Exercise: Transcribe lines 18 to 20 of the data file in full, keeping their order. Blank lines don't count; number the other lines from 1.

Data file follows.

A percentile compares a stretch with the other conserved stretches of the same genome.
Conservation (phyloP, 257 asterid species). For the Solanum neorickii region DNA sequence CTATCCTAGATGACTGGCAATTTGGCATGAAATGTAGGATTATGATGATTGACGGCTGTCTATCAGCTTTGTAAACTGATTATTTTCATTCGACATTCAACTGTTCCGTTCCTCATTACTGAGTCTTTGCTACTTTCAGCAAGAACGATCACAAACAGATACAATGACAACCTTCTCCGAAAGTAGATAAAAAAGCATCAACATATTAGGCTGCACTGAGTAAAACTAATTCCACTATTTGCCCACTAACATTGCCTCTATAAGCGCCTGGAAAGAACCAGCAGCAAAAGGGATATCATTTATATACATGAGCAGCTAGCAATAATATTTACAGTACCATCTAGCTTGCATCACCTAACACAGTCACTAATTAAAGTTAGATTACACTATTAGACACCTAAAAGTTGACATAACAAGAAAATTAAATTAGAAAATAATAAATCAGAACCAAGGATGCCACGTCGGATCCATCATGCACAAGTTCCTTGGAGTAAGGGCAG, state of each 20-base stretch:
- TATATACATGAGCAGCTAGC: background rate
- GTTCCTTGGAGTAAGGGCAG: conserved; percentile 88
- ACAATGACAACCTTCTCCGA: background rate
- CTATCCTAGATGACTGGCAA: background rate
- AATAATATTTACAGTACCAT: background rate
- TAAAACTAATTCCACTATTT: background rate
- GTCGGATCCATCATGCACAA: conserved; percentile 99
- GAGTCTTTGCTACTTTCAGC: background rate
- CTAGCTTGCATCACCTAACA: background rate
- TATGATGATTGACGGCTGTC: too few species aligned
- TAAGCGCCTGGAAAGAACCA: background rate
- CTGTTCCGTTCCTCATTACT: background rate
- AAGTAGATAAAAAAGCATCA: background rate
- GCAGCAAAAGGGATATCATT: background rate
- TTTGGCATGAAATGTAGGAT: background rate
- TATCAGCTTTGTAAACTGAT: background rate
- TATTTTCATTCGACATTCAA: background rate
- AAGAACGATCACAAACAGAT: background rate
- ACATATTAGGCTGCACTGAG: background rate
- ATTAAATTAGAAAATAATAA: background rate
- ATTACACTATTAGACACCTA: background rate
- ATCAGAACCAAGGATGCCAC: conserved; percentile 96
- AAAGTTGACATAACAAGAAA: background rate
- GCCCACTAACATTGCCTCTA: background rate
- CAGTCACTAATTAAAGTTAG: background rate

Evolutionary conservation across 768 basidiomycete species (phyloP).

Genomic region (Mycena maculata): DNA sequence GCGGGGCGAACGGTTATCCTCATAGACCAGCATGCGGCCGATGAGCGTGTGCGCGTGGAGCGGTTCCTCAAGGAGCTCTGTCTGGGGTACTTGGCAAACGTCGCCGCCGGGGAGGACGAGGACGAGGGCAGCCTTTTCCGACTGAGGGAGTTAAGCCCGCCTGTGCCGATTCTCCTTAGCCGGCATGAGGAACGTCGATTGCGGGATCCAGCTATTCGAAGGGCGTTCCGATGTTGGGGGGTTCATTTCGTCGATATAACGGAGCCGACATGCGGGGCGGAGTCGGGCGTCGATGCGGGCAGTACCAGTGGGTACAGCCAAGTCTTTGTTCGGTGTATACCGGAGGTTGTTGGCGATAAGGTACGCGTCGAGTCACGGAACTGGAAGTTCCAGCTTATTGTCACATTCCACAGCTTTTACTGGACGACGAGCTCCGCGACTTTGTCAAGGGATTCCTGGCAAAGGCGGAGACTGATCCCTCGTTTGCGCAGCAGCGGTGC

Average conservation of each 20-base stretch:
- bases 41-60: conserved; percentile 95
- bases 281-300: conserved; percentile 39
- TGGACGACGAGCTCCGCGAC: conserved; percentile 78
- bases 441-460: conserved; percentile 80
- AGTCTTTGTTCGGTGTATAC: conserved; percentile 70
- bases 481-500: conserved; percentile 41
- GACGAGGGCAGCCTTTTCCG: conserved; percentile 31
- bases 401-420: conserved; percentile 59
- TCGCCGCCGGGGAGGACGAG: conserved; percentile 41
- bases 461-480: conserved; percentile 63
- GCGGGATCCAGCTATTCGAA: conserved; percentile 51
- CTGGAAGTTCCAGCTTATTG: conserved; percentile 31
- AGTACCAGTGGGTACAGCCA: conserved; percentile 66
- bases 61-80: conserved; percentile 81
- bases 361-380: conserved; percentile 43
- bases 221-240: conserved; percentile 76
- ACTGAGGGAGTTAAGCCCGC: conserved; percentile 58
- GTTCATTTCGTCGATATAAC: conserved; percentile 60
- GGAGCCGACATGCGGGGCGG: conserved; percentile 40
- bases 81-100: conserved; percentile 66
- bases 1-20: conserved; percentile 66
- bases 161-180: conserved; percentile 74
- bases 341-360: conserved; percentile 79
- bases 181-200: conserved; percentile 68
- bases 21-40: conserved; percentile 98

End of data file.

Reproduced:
- TATCAGCTTTGTAAACTGAT: background rate
- TATTTTCATTCGACATTCAA: background rate
- AAGAACGATCACAAACAGAT: background rate